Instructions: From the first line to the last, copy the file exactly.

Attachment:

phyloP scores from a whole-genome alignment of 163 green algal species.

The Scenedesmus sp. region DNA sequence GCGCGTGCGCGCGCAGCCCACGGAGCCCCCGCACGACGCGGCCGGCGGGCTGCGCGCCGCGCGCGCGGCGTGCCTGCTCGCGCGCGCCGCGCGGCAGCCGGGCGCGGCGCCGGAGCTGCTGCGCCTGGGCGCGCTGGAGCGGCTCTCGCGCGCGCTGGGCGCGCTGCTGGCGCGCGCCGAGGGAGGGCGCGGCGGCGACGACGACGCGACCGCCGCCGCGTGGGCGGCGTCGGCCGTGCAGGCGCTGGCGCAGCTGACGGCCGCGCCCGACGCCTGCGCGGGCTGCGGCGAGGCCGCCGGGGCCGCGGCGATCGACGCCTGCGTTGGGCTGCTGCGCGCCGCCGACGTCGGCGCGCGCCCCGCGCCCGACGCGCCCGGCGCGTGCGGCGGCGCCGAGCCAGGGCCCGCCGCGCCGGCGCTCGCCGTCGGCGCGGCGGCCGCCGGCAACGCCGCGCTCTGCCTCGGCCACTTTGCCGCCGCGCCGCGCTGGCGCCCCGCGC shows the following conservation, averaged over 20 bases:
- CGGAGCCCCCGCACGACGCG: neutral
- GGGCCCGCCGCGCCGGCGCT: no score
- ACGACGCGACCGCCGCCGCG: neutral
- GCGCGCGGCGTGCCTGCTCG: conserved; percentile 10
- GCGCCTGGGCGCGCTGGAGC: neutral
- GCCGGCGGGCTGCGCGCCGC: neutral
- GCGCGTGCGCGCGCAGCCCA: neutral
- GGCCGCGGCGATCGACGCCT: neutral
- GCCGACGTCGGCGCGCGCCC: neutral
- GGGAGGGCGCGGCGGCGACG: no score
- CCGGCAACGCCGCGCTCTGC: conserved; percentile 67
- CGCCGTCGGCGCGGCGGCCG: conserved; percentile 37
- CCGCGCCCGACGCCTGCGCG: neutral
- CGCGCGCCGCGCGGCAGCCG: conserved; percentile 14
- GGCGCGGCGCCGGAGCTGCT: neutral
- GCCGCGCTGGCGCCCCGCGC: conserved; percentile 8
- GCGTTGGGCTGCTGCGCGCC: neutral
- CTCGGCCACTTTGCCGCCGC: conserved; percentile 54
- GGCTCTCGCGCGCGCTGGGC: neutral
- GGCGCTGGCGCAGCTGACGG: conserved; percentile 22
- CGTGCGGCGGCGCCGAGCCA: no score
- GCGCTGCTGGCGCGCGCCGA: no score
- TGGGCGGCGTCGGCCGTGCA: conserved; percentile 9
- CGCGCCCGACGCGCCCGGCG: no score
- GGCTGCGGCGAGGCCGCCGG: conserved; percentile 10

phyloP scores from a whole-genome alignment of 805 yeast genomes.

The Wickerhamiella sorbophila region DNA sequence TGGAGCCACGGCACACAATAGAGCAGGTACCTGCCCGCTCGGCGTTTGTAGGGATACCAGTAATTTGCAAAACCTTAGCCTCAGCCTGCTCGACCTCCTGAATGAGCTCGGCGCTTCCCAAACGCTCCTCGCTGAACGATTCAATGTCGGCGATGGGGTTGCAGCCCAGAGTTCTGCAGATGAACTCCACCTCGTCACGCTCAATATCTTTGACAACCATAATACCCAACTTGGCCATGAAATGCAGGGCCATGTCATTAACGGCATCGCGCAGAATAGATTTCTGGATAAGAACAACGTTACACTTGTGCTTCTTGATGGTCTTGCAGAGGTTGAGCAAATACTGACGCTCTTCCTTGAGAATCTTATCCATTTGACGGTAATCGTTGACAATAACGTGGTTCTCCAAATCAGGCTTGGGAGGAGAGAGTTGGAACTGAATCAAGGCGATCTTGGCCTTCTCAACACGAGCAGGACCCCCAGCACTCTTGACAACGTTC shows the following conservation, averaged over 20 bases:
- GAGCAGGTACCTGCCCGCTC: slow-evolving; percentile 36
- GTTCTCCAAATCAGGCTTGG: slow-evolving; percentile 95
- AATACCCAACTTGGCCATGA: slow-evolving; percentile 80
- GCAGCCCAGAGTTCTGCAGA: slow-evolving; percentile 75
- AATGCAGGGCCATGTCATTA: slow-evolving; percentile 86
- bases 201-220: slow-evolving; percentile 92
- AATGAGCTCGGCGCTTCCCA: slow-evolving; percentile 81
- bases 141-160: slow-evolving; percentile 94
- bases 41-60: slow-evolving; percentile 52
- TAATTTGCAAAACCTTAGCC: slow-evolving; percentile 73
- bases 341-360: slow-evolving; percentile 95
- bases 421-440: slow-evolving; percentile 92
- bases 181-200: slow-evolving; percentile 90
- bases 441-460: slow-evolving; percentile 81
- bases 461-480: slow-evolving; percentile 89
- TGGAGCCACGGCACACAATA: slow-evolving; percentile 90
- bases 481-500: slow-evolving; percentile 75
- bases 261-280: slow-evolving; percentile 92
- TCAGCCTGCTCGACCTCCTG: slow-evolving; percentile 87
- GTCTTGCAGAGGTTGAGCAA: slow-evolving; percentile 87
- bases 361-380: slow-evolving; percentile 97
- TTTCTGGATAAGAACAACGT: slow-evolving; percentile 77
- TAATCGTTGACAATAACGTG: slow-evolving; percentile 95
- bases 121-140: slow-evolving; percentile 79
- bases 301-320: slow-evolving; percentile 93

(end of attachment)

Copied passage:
phyloP scores from a whole-genome alignment of 163 green algal species.

The Scenedesmus sp. region DNA sequence GCGCGTGCGCGCGCAGCCCACGGAGCCCCCGCACGACGCGGCCGGCGGGCTGCGCGCCGCGCGCGCGGCGTGCCTGCTCGCGCGCGCCGCGCGGCAGCCGGGCGCGGCGCCGGAGCTGCTGCGCCTGGGCGCGCTGGAGCGGCTCTCGCGCGCGCTGGGCGCGCTGCTGGCGCGCGCCGAGGGAGGGCGCGGCGGCGACGACGACGCGACCGCCGCCGCGTGGGCGGCGTCGGCCGTGCAGGCGCTGGCGCAGCTGACGGCCGCGCCCGACGCCTGCGCGGGCTGCGGCGAGGCCGCCGGGGCCGCGGCGATCGACGCCTGCGTTGGGCTGCTGCGCGCCGCCGACGTCGGCGCGCGCCCCGCGCCCGACGCGCCCGGCGCGTGCGGCGGCGCCGAGCCAGGGCCCGCCGCGCCGGCGCTCGCCGTCGGCGCGGCGGCCGCCGGCAACGCCGCGCTCTGCCTCGGCCACTTTGCCGCCGCGCCGCGCTGGCGCCCCGCGC shows the following conservation, averaged over 20 bases:
- CGGAGCCCCCGCACGACGCG: neutral
- GGGCCCGCCGCGCCGGCGCT: no score
- ACGACGCGACCGCCGCCGCG: neutral
- GCGCGCGGCGTGCCTGCTCG: conserved; percentile 10
- GCGCCTGGGCGCGCTGGAGC: neutral
- GCCGGCGGGCTGCGCGCCGC: neutral
- GCGCGTGCGCGCGCAGCCCA: neutral
- GGCCGCGGCGATCGACGCCT: neutral
- GCCGACGTCGGCGCGCGCCC: neutral
- GGGAGGGCGCGGCGGCGACG: no score
- CCGGCAACGCCGCGCTCTGC: conserved; percentile 67
- CGCCGTCGGCGCGGCGGCCG: conserved; percentile 37
- CCGCGCCCGACGCCTGCGCG: neutral
- CGCGCGCCGCGCGGCAGCCG: conserved; percentile 14
- GGCGCGGCGCCGGAGCTGCT: neutral
- GCCGCGCTGGCGCCCCGCGC: conserved; percentile 8
- GCGTTGGGCTGCTGCGCGCC: neutral
- CTCGGCCACTTTGCCGCCGC: conserved; percentile 54
- GGCTCTCGCGCGCGCTGGGC: neutral
- GGCGCTGGCGCAGCTGACGG: conserved; percentile 22
- CGTGCGGCGGCGCCGAGCCA: no score
- GCGCTGCTGGCGCGCGCCGA: no score
- TGGGCGGCGTCGGCCGTGCA: conserved; percentile 9
- CGCGCCCGACGCGCCCGGCG: no score
- GGCTGCGGCGAGGCCGCCGG: conserved; percentile 10

phyloP scores from a whole-genome alignment of 805 yeast genomes.

The Wickerhamiella sorbophila region DNA sequence TGGAGCCACGGCACACAATAGAGCAGGTACCTGCCCGCTCGGCGTTTGTAGGGATACCAGTAATTTGCAAAACCTTAGCCTCAGCCTGCTCGACCTCCTGAATGAGCTCGGCGCTTCCCAAACGCTCCTCGCTGAACGATTCAATGTCGGCGATGGGGTTGCAGCCCAGAGTTCTGCAGATGAACTCCACCTCGTCACGCTCAATATCTTTGACAACCATAATACCCAACTTGGCCATGAAATGCAGGGCCATGTCATTAACGGCATCGCGCAGAATAGATTTCTGGATAAGAACAACGTTACACTTGTGCTTCTTGATGGTCTTGCAGAGGTTGAGCAAATACTGACGCTCTTCCTTGAGAATCTTATCCATTTGACGGTAATCGTTGACAATAACGTGGTTCTCCAAATCAGGCTTGGGAGGAGAGAGTTGGAACTGAATCAAGGCGATCTTGGCCTTCTCAACACGAGCAGGACCCCCAGCACTCTTGACAACGTTC shows the following conservation, averaged over 20 bases:
- GAGCAGGTACCTGCCCGCTC: slow-evolving; percentile 36
- GTTCTCCAAATCAGGCTTGG: slow-evolving; percentile 95
- AATACCCAACTTGGCCATGA: slow-evolving; percentile 80
- GCAGCCCAGAGTTCTGCAGA: slow-evolving; percentile 75
- AATGCAGGGCCATGTCATTA: slow-evolving; percentile 86
- bases 201-220: slow-evolving; percentile 92
- AATGAGCTCGGCGCTTCCCA: slow-evolving; percentile 81
- bases 141-160: slow-evolving; percentile 94
- bases 41-60: slow-evolving; percentile 52
- TAATTTGCAAAACCTTAGCC: slow-evolving; percentile 73
- bases 341-360: slow-evolving; percentile 95
- bases 421-440: slow-evolving; percentile 92
- bases 181-200: slow-evolving; percentile 90
- bases 441-460: slow-evolving; percentile 81
- bases 461-480: slow-evolving; percentile 89
- TGGAGCCACGGCACACAATA: slow-evolving; percentile 90
- bases 481-500: slow-evolving; percentile 75
- bases 261-280: slow-evolving; percentile 92
- TCAGCCTGCTCGACCTCCTG: slow-evolving; percentile 87
- GTCTTGCAGAGGTTGAGCAA: slow-evolving; percentile 87
- bases 361-380: slow-evolving; percentile 97
- TTTCTGGATAAGAACAACGT: slow-evolving; percentile 77
- TAATCGTTGACAATAACGTG: slow-evolving; percentile 95
- bases 121-140: slow-evolving; percentile 79
- bases 301-320: slow-evolving; percentile 93